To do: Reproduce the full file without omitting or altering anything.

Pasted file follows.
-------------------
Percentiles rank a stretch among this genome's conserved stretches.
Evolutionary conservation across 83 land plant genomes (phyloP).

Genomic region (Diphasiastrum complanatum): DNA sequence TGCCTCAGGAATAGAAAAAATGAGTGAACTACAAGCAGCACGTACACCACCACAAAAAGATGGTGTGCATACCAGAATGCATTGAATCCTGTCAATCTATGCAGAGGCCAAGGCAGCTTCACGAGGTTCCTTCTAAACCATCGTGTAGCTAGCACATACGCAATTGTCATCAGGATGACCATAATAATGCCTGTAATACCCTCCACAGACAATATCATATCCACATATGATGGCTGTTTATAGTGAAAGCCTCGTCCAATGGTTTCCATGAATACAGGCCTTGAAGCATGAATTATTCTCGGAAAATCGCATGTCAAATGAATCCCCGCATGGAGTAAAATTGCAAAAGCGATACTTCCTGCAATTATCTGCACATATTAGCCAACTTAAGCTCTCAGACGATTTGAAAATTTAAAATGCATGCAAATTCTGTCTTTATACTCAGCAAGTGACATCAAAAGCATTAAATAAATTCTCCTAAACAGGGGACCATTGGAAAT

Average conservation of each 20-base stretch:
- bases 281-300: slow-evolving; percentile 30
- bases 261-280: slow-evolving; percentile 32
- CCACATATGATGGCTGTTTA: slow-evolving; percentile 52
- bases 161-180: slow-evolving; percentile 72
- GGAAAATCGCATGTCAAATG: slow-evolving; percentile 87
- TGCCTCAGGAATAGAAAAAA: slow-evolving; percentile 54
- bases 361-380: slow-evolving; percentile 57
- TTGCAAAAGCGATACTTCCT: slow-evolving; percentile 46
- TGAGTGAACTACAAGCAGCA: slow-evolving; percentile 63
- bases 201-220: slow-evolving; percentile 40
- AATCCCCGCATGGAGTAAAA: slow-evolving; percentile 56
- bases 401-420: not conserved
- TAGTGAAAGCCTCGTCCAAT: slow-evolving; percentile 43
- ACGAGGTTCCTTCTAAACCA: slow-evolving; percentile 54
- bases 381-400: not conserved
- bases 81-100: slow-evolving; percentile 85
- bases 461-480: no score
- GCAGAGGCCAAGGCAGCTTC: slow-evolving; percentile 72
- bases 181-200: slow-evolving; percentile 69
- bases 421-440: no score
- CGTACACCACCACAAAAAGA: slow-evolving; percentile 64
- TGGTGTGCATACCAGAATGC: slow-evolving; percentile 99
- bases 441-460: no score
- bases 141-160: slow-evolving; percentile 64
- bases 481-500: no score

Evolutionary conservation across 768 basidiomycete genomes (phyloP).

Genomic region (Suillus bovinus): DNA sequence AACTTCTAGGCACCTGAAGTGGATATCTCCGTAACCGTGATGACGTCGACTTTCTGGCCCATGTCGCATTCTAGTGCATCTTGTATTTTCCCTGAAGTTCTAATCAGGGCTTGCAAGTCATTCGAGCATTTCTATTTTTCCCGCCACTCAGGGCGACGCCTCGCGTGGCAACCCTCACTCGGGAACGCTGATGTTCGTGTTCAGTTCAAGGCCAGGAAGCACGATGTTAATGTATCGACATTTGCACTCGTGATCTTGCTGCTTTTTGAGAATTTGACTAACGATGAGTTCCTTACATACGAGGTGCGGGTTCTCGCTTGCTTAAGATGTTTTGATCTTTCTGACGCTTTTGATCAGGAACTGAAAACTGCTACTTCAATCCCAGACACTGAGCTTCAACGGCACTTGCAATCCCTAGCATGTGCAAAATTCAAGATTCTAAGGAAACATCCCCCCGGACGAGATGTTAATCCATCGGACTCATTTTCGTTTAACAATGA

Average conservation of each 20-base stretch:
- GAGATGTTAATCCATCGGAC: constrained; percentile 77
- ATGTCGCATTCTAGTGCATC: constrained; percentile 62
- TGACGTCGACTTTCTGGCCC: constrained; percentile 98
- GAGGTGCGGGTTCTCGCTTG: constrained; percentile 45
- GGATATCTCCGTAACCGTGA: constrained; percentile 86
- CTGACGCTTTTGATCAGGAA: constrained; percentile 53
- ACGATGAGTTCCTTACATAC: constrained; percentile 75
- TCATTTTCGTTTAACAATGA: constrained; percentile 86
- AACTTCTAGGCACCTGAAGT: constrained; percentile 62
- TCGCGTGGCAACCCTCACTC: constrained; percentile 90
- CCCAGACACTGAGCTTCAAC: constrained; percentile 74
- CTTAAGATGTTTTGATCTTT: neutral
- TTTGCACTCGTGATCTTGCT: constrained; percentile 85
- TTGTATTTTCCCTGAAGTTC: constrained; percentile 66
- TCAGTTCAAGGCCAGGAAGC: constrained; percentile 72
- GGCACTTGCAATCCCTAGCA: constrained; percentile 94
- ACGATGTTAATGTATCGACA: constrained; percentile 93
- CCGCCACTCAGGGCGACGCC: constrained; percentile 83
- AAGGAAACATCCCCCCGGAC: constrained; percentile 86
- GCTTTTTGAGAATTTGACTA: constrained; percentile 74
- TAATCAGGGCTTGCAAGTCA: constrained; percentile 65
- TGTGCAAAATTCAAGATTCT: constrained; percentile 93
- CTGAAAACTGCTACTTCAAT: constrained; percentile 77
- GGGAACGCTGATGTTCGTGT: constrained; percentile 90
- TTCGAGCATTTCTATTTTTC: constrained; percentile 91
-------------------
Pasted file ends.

Percentiles rank a stretch among this genome's conserved stretches.
Evolutionary conservation across 83 land plant genomes (phyloP).

Genomic region (Diphasiastrum complanatum): DNA sequence TGCCTCAGGAATAGAAAAAATGAGTGAACTACAAGCAGCACGTACACCACCACAAAAAGATGGTGTGCATACCAGAATGCATTGAATCCTGTCAATCTATGCAGAGGCCAAGGCAGCTTCACGAGGTTCCTTCTAAACCATCGTGTAGCTAGCACATACGCAATTGTCATCAGGATGACCATAATAATGCCTGTAATACCCTCCACAGACAATATCATATCCACATATGATGGCTGTTTATAGTGAAAGCCTCGTCCAATGGTTTCCATGAATACAGGCCTTGAAGCATGAATTATTCTCGGAAAATCGCATGTCAAATGAATCCCCGCATGGAGTAAAATTGCAAAAGCGATACTTCCTGCAATTATCTGCACATATTAGCCAACTTAAGCTCTCAGACGATTTGAAAATTTAAAATGCATGCAAATTCTGTCTTTATACTCAGCAAGTGACATCAAAAGCATTAAATAAATTCTCCTAAACAGGGGACCATTGGAAAT

Average conservation of each 20-base stretch:
- bases 281-300: slow-evolving; percentile 30
- bases 261-280: slow-evolving; percentile 32
- CCACATATGATGGCTGTTTA: slow-evolving; percentile 52
- bases 161-180: slow-evolving; percentile 72
- GGAAAATCGCATGTCAAATG: slow-evolving; percentile 87
- TGCCTCAGGAATAGAAAAAA: slow-evolving; percentile 54
- bases 361-380: slow-evolving; percentile 57
- TTGCAAAAGCGATACTTCCT: slow-evolving; percentile 46
- TGAGTGAACTACAAGCAGCA: slow-evolving; percentile 63
- bases 201-220: slow-evolving; percentile 40
- AATCCCCGCATGGAGTAAAA: slow-evolving; percentile 56
- bases 401-420: not conserved
- TAGTGAAAGCCTCGTCCAAT: slow-evolving; percentile 43
- ACGAGGTTCCTTCTAAACCA: slow-evolving; percentile 54
- bases 381-400: not conserved
- bases 81-100: slow-evolving; percentile 85
- bases 461-480: no score
- GCAGAGGCCAAGGCAGCTTC: slow-evolving; percentile 72
- bases 181-200: slow-evolving; percentile 69
- bases 421-440: no score
- CGTACACCACCACAAAAAGA: slow-evolving; percentile 64
- TGGTGTGCATACCAGAATGC: slow-evolving; percentile 99
- bases 441-460: no score
- bases 141-160: slow-evolving; percentile 64
- bases 481-500: no score

Evolutionary conservation across 768 basidiomycete genomes (phyloP).

Genomic region (Suillus bovinus): DNA sequence AACTTCTAGGCACCTGAAGTGGATATCTCCGTAACCGTGATGACGTCGACTTTCTGGCCCATGTCGCATTCTAGTGCATCTTGTATTTTCCCTGAAGTTCTAATCAGGGCTTGCAAGTCATTCGAGCATTTCTATTTTTCCCGCCACTCAGGGCGACGCCTCGCGTGGCAACCCTCACTCGGGAACGCTGATGTTCGTGTTCAGTTCAAGGCCAGGAAGCACGATGTTAATGTATCGACATTTGCACTCGTGATCTTGCTGCTTTTTGAGAATTTGACTAACGATGAGTTCCTTACATACGAGGTGCGGGTTCTCGCTTGCTTAAGATGTTTTGATCTTTCTGACGCTTTTGATCAGGAACTGAAAACTGCTACTTCAATCCCAGACACTGAGCTTCAACGGCACTTGCAATCCCTAGCATGTGCAAAATTCAAGATTCTAAGGAAACATCCCCCCGGACGAGATGTTAATCCATCGGACTCATTTTCGTTTAACAATGA

Average conservation of each 20-base stretch:
- GAGATGTTAATCCATCGGAC: constrained; percentile 77
- ATGTCGCATTCTAGTGCATC: constrained; percentile 62
- TGACGTCGACTTTCTGGCCC: constrained; percentile 98
- GAGGTGCGGGTTCTCGCTTG: constrained; percentile 45
- GGATATCTCCGTAACCGTGA: constrained; percentile 86
- CTGACGCTTTTGATCAGGAA: constrained; percentile 53
- ACGATGAGTTCCTTACATAC: constrained; percentile 75
- TCATTTTCGTTTAACAATGA: constrained; percentile 86
- AACTTCTAGGCACCTGAAGT: constrained; percentile 62
- TCGCGTGGCAACCCTCACTC: constrained; percentile 90
- CCCAGACACTGAGCTTCAAC: constrained; percentile 74
- CTTAAGATGTTTTGATCTTT: neutral
- TTTGCACTCGTGATCTTGCT: constrained; percentile 85
- TTGTATTTTCCCTGAAGTTC: constrained; percentile 66
- TCAGTTCAAGGCCAGGAAGC: constrained; percentile 72
- GGCACTTGCAATCCCTAGCA: constrained; percentile 94
- ACGATGTTAATGTATCGACA: constrained; percentile 93
- CCGCCACTCAGGGCGACGCC: constrained; percentile 83
- AAGGAAACATCCCCCCGGAC: constrained; percentile 86
- GCTTTTTGAGAATTTGACTA: constrained; percentile 74
- TAATCAGGGCTTGCAAGTCA: constrained; percentile 65
- TGTGCAAAATTCAAGATTCT: constrained; percentile 93
- CTGAAAACTGCTACTTCAAT: constrained; percentile 77
- GGGAACGCTGATGTTCGTGT: constrained; percentile 90
- TTCGAGCATTTCTATTTTTC: constrained; percentile 91